While living in Washington D.C. in the 1980s, Pratt continued organizational work for women’s rights and lesbian rights while also developing her identity as a writer. Pratt met her partner, Leslie Feinberg, in 1992 at a conference focusing on transgender liberation and its relation to the feminist movement. After the conference, Pratt and Feinberg began corresponding. Pratt moved to Jersey City and continued organizing with the Workers World Party and getting involved with “red feminism[2].” She shifted away from the identity of “feminist” because of its second-wave connotation, and embraced the Workers World Party due to its inclusivity and support of women’s, transgender, and queer liberation, as well as its antiracist and anti-imperialist stance. Currently, Pratt works with the International Action Center, and is the Professor of Women’s & Gender Studies as well as Writing & Rhetoric at Syracuse University.

Published Works

The Sound Of One Fork. 1981.

Yours In Struggle: Three Feminist Perspectives On Anti-Semitism And Racism. 1984.

We Say We Love Each Other. 1985.

Crime Against Nature. 1989.

Rebellion: Essays 1980-1991. 1991.

S/HE. 1995.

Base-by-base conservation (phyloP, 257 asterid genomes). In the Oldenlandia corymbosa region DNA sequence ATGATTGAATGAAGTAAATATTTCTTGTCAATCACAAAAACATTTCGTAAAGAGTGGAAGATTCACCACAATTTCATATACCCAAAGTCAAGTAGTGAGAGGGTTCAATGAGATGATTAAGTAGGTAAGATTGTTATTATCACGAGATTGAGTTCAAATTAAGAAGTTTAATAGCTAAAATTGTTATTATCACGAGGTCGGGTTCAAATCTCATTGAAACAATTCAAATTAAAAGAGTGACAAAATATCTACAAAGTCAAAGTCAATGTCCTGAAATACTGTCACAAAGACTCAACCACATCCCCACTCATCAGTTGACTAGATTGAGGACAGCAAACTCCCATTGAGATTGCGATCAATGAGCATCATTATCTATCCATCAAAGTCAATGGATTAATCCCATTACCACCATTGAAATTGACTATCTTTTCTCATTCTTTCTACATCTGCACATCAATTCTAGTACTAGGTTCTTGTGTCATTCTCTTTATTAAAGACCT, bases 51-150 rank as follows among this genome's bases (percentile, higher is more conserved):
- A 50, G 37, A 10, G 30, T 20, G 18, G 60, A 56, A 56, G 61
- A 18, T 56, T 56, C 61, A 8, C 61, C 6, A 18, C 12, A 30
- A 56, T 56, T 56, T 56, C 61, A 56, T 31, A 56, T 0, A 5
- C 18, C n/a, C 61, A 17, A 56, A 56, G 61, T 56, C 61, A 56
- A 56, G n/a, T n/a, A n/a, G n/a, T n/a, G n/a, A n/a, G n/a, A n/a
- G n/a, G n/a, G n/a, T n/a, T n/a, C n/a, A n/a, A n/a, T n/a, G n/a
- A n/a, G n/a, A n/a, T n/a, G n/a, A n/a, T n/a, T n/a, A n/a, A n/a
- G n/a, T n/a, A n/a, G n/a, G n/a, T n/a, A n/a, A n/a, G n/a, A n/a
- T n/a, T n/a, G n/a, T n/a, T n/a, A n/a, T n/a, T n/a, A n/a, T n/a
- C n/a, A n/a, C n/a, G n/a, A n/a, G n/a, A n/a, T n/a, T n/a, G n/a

Walking Back Up Depot Street: Poems. 1999.

The Money Machine: Selected Poems. 2003.

The Dirt She Ate: Selected and New Poems. 2003.

For more of Pratt’s writing, selections can be found on her website.


  1. "Minnie Bruce Pratt Biography,” last modified June 25, 2010, http://www.mbpratt.org/bio.html
  2. Minnie Bruce Pratt, interviewed by Kelly Anderson, Voices of Feminism Oral History Project, Sophia Smith Collection, Smith College, March 16-17, 2005.
  3. North Carolina General Statutes, 14-177.
  4. Minnie Bruce Pratt, “One Good Mother to Another: Lesbian Mothers Fight for Custody of Children,” The Progressive, November 1993, accessed April 19, 2012,http://www.glapn.org/sodomylaws/usa/virginia/vanews25.htm.
  5. http://sites.duke.edu/docst110s_01_s2011_bec15/print-culture/feminary-newsletter/